Dylan Moran: 'I'm organising the squirrels'

This article is from 2018

Dylan Moran: 'I'm organising the squirrels'

Andy Hollingworth

As the much-loved comedian returns with another semi-surrealistic show, we talk to him about the allure of Edinburgh and the importance of not being earnest

Affable and chatty, Dylan Moran in the flesh is far from the curmudgeonly character he once portrayed over three series of Channel 4 sitcom Black Books. Apologising for taking us down some 'philosophical rabbit holes', he's sipping Americanos and water, and doodling frequently on his notepad as we chat in a café in Edinburgh, the city he has called home for over two decades. It's the place where he scored glory in 1996 by becoming, at the age of 24, the youngest winner of the Perrier Award.

Newspapers the following day showed a tired and emotional Moran slumped with his prize, cementing another of his public tropes: that of the artistic Irishman who takes a drink. These days, he certainly seems content and relaxed in his own skin, even if the weight of the world is trying to land itself on his shoulders. 'I find it easier than I did 25 years ago, because I don't care,' he suggests when asked whether he feels blue about the state of the planet as he wakes up of a morning. 'That's the gift that age gives you. You learn that you cannot care. There is a level of care that you just cannot sustain, and people who say that you are diminishing your humanity if you switch off are wrong. That is my contention.'

Whether he really is so distant towards the current domestic and global crises that constantly swirl around our heads might be open to debate. Certainly his humour has long preferred to focus on giddy imagery, semi-surrealist meanderings and flights of evocative phrasing that are way beyond the wildest dreams of his competitors in the field.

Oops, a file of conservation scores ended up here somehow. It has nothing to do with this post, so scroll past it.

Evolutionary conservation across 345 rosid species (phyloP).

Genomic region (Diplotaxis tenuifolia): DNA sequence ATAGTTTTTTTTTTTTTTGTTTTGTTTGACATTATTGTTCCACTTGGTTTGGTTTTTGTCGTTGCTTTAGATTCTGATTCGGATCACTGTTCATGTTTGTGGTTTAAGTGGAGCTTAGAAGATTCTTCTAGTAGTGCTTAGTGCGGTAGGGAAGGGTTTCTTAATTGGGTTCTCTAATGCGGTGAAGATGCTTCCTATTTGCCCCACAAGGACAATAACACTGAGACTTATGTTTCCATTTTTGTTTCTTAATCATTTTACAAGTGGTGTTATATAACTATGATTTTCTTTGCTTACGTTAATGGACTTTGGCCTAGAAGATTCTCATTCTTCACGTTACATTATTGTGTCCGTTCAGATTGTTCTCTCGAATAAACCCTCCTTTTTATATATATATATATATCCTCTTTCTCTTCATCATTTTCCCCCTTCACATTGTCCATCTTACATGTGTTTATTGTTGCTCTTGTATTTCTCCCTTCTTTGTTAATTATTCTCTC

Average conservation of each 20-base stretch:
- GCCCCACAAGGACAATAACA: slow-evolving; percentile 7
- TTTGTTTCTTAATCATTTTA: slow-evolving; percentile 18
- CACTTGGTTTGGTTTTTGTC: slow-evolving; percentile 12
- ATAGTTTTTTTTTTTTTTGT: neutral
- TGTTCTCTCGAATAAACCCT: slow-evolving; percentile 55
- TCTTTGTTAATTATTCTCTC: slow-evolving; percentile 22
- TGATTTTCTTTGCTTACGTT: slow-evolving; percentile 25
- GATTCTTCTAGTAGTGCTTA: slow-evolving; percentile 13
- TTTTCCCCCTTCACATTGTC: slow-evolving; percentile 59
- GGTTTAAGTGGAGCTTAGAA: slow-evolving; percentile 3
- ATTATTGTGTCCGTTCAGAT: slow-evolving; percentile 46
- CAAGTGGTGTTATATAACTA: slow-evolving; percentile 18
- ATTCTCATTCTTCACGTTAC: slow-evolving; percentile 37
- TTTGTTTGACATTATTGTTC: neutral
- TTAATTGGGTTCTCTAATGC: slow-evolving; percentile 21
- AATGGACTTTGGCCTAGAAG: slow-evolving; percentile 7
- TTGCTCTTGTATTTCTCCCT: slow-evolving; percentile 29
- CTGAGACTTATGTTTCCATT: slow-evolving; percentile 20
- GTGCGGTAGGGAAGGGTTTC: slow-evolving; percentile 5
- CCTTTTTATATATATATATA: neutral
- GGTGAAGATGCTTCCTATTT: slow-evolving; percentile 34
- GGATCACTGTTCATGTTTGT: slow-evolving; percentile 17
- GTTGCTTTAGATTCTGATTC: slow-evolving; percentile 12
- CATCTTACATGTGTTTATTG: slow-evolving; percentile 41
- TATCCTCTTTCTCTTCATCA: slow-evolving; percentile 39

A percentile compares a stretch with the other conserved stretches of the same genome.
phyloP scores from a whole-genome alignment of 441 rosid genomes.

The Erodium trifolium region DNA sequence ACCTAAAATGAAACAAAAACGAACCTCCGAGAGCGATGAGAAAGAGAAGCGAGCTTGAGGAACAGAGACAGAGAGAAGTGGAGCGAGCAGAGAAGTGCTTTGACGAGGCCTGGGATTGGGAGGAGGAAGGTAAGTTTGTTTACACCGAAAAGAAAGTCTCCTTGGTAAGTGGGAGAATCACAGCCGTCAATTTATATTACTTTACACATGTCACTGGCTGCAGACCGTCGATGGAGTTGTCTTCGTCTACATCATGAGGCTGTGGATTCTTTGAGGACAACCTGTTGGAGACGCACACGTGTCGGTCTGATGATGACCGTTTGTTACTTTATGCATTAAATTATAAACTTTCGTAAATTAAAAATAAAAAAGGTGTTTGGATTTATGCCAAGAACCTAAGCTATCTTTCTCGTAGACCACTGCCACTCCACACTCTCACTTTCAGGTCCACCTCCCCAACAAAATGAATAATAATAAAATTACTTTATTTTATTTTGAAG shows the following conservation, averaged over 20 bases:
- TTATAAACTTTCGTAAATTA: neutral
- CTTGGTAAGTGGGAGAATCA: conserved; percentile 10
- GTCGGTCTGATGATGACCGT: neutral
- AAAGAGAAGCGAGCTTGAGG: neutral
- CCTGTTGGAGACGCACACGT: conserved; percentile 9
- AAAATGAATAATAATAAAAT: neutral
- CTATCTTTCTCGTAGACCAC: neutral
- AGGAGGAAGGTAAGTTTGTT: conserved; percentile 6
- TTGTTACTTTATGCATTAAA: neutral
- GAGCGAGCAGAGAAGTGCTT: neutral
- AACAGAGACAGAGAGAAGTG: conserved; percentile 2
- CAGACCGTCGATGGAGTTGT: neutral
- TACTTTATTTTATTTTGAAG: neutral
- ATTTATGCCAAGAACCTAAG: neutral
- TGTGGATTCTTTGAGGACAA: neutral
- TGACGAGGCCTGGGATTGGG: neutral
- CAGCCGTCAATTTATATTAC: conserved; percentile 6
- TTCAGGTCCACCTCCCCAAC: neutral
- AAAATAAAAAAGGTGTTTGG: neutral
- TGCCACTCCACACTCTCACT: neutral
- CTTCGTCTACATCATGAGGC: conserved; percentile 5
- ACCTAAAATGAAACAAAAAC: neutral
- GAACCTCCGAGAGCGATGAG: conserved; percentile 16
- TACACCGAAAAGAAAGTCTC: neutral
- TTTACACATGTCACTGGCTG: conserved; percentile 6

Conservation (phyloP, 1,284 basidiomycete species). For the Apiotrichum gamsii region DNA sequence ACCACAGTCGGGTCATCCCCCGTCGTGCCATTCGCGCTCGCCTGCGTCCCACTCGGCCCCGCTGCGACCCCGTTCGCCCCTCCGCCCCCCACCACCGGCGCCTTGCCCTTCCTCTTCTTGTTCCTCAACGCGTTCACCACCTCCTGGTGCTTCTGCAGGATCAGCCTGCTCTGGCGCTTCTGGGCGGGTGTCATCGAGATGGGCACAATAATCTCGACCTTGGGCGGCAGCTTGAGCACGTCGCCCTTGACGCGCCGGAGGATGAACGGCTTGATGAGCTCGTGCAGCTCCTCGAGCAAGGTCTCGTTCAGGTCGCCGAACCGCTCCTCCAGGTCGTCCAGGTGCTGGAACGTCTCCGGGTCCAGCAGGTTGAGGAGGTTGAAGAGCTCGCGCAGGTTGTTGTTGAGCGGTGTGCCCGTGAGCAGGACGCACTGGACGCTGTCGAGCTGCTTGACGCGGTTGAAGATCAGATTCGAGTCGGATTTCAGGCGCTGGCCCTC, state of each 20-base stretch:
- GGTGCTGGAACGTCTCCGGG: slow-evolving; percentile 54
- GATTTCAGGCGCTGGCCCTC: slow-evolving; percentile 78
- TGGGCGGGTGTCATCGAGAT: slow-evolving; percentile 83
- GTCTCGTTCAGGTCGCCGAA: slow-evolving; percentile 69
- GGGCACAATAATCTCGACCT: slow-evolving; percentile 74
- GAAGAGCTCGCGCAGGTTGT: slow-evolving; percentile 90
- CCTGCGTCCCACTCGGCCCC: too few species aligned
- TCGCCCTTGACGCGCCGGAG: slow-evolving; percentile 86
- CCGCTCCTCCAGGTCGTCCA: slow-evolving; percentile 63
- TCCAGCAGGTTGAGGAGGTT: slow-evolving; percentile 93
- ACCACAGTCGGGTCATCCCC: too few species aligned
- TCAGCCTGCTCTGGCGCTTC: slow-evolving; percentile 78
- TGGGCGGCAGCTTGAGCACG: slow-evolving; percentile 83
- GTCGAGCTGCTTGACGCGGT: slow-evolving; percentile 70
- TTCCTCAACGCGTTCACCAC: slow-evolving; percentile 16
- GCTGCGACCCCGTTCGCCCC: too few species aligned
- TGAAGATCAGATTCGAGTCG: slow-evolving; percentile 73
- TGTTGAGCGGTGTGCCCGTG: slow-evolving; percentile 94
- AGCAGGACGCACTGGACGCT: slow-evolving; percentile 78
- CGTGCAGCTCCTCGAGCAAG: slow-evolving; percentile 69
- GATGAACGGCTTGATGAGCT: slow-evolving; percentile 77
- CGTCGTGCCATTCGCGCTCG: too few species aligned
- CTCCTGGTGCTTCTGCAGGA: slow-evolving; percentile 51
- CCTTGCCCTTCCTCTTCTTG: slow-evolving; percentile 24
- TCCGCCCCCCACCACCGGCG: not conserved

As Moran prepares to deliver Dr Cosmos across various venues in the capital, he pays little heed to those who might downplay the Edinburgh Festival. After all, this month-long jamboree ultimately proved a boon to his career which led to movie roles in the likes of Shaun of the Dead and Calvary, plus memorable TV roles such as Bernard Black in Black Books and Ian Lyons in How Do You Want Me?. 'This is the comedy stream of the world and all the salmon come here to mosh and die. It's an incredible phenomenon; you can't say it's good or it's bad: it's like talking about a nebula or a cluster of stars. It's just a huge and incredible thing. How can you do anything other than marvel that it happens every year?'

A gifted writer and a deep thinker, Moran nevertheless insists that profundity is not what he's here to offer. 'I want people to come in and have a great time and go home feeling better. I'm not going to ask people to understand anything too complicated or anything that I feel can't be understood. A lot of it is about pulling the squirrels out of the bag and giving them a name or a number. I'm organising the squirrels.'

Dylan Moran: Dr Cosmos, The Stand New Town Theatre, George Street, 14 Aug, 7.20pm; The Stand, York Place, 15–19 Aug, 6.30pm; Gilded Balloon Rose Theatre, Rose Street, 22–26 Aug, 7.30pm; Assembly Hall, The Mound, 23–25 Aug, 9.10pm. All shows £17.50.

Dylan Moran: Dr Cosmos

Curmudgeonly Irish stand-up who wrote and starred in the TV sitcom Black Books.